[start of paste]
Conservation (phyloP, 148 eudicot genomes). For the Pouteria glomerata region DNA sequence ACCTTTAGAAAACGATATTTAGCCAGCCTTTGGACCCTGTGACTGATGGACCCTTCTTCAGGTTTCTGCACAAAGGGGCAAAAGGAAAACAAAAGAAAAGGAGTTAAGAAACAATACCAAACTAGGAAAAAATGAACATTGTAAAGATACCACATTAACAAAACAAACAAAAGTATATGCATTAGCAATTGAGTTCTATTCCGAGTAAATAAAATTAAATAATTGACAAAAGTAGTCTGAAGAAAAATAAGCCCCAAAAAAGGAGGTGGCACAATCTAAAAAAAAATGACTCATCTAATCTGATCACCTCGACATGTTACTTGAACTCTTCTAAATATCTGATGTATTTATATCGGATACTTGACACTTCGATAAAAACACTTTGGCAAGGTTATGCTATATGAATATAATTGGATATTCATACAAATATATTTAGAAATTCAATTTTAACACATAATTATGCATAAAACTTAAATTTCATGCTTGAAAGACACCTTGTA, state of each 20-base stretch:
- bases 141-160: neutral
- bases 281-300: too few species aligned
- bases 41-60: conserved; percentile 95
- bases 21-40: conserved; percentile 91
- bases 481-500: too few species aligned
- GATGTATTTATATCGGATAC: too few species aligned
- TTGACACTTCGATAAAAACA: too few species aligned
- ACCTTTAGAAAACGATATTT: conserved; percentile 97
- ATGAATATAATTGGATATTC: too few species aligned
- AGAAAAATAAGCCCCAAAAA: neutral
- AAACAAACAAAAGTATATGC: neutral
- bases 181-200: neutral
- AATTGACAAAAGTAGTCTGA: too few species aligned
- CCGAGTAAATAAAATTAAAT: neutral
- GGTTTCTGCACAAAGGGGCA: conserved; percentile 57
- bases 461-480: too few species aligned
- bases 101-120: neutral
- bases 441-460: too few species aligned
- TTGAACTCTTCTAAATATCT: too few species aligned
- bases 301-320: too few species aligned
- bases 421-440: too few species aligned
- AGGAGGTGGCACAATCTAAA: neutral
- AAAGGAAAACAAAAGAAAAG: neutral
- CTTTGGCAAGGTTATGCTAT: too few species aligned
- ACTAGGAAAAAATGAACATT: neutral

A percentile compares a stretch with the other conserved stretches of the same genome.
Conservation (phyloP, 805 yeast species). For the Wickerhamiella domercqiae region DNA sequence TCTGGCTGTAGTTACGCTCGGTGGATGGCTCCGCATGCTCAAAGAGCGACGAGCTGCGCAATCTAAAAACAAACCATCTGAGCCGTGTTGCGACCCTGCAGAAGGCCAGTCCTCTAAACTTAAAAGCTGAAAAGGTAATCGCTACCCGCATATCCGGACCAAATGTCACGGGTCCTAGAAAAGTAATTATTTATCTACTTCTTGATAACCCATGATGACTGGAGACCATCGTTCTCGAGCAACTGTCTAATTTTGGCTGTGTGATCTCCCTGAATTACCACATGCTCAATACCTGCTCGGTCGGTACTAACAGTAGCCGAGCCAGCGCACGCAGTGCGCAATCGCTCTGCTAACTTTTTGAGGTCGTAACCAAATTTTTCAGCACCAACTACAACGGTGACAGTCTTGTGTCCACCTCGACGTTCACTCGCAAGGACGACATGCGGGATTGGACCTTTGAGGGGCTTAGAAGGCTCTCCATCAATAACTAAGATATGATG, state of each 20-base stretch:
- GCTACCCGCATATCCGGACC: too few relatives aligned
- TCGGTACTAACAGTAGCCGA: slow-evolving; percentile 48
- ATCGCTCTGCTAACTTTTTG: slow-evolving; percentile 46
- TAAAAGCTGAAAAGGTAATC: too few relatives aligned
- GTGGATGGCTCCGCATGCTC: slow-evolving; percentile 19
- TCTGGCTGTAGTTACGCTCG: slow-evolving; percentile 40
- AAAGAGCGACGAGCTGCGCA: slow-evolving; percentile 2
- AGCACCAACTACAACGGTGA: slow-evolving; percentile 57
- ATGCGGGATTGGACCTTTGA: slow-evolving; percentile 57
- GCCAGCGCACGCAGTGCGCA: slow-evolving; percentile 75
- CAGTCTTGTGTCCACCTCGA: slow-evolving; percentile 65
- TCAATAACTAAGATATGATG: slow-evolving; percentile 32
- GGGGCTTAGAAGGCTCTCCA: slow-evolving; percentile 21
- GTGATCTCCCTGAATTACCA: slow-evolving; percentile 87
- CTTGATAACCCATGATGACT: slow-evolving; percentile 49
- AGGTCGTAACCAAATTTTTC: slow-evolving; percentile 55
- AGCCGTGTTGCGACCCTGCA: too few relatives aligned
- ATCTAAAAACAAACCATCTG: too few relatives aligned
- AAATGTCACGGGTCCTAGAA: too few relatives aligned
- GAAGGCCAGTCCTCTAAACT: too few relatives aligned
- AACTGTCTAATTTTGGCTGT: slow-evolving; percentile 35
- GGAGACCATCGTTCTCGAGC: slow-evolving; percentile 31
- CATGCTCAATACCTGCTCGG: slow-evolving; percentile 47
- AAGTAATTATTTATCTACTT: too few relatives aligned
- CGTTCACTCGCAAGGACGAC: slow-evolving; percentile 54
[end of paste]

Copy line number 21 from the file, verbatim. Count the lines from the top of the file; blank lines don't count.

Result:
- bases 301-320: too few species aligned